My father never asked such a question. I was his carpenters mate, whoever I was. We didn’t talk much as he sawed and I held the board steady or passed him nails. I am sure he knew what I thought. He made me a wooden sword. It could strike a mighty blow.

in a powder of sawdust,
was always more than enough

i rode my fantasy horse
in the realm of dreams
but my father armed me well


Twenty-Four Lost Ships

How many wrecks in the uncharted depths? Century after century of shipwrecks, seaweed shrouded and armoured in barnacles, iron ribbed rusted skeletons of the vessels they were.

Sea born we are by that life giving ocean that can swallow men whole, drowning in storms, when dark clouds are broiling.

Lost sailors bones rest on the bottom at a depth that is deeper than the height of the highest of mountains ~ fish eat their flesh, their bones a part of the sea ~ they rest there from war, work, exploration ~ they rest there now in water rocked graves where no sunlight, starlight nor moonlight can ever reach in the ebb and the flow and the sway of deep tides.


stars hidden in cloud

winds howl darkness, no mercy

a wave wall, a void


sea throat swallows, whole,

spinning, deep to sea grave,

sand grains their worn bones


wind drop, empty light,

nothing there on the surface

tranquil cloud mirror glass



(the title Twenty Four Shipwrecks refers to a figure I saw online when reading about Trawler Fishing in Britain – twenty-four was stated as the number of trawlers lost each year)


HAIKU *****************************


Cloudy With a Hint of Tears


Here come the dark clouds

Unpredictable weather

at the start of Spring






throat of a blackbird

opens to sing the morning

dew sparkle on lawns




A rose by the chair

In the overgrown garden

I know they were there






what breaks the silence of the early morning

what shadows will the evening bring

a choir of angels, distant, softly sings






transformed by strong waves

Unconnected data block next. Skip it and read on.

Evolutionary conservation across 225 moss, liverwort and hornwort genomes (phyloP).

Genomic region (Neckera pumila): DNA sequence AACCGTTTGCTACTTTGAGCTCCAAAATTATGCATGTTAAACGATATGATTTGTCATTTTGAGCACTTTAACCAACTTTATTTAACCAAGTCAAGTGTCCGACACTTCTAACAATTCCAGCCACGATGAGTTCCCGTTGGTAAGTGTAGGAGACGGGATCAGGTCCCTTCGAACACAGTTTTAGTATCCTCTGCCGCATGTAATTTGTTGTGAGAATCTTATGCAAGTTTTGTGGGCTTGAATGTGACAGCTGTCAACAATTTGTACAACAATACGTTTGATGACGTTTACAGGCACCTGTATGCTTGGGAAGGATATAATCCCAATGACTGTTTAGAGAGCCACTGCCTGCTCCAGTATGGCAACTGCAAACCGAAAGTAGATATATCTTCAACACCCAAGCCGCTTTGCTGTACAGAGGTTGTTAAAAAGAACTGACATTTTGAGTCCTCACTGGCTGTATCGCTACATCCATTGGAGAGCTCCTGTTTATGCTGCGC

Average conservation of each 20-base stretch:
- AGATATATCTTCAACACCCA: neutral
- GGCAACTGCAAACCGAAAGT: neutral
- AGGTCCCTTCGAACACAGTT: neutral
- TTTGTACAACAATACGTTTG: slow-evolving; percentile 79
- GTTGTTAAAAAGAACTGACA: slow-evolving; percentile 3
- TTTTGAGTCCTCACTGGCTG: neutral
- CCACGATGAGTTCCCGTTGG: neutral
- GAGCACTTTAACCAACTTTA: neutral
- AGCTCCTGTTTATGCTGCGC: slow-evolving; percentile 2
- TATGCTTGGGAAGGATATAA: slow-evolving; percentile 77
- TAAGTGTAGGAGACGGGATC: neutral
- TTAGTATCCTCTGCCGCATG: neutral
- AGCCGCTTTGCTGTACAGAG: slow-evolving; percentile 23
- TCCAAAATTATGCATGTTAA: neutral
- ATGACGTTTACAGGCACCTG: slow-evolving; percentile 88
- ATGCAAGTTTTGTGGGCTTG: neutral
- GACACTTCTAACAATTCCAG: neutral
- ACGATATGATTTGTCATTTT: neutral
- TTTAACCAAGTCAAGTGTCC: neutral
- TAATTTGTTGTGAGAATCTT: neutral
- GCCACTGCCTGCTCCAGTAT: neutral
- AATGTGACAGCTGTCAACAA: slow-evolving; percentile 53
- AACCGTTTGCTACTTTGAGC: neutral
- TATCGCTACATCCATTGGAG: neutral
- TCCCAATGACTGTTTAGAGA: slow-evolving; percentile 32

cragged rock is smoothed to round stone

grit becomes pure pearl



Five Haiku to start Five Stories


a girl surrounded by fairy wings

sees what others don’t see

the gate stands open


guarded by ravens

the tower stands in the forest

twigs snap in the dark


a man hurried past

his breathing heavy

shadows obscure the path


the bus is surrounded

bright eyed boys in the dusk

starlings flock to the rooftops


after a hot day

silver crack on the horizon

a line in the dark



how many fireflies

are one too many at night

when the stars compete



sap rising in spring

daffodil and crocus bloom

drainpipes applaud as they burst



bells jingle softly

sandlewood by the peach trees

i know you passed by


The Clock

the clock shows the time

solitary dandelion

sowing seeds of summer



we are souls of light
our bodies are illusions
wandering in the night


Be Kind

pity the poor worm
that eats the heart of the apple
unformed butterfly



in awoken dreams
there is no further waking
until we must sleep



in winters coldness

caught in coal smokes skyward drift

my heart flies to home


Boxing Day

a cold empty box
wrapped in silver foiled paper
left outside in snow



two hearts meet on lips

tender, deeper, lingering there

in a goodnight kiss


Doubled wishes

goodnight to you now

sleep softly in moonlight

with warmth wrapped around

when morning dew falls

may the song of the robin

bring joy to your day



2 thoughts on “Haibun and Haiku

Leave a Reply

Fill in your details below or click an icon to log in:

WordPress.com Logo

You are commenting using your WordPress.com account. Log Out /  Change )

Google+ photo

You are commenting using your Google+ account. Log Out /  Change )

Twitter picture

You are commenting using your Twitter account. Log Out /  Change )

Facebook photo

You are commenting using your Facebook account. Log Out /  Change )


Connecting to %s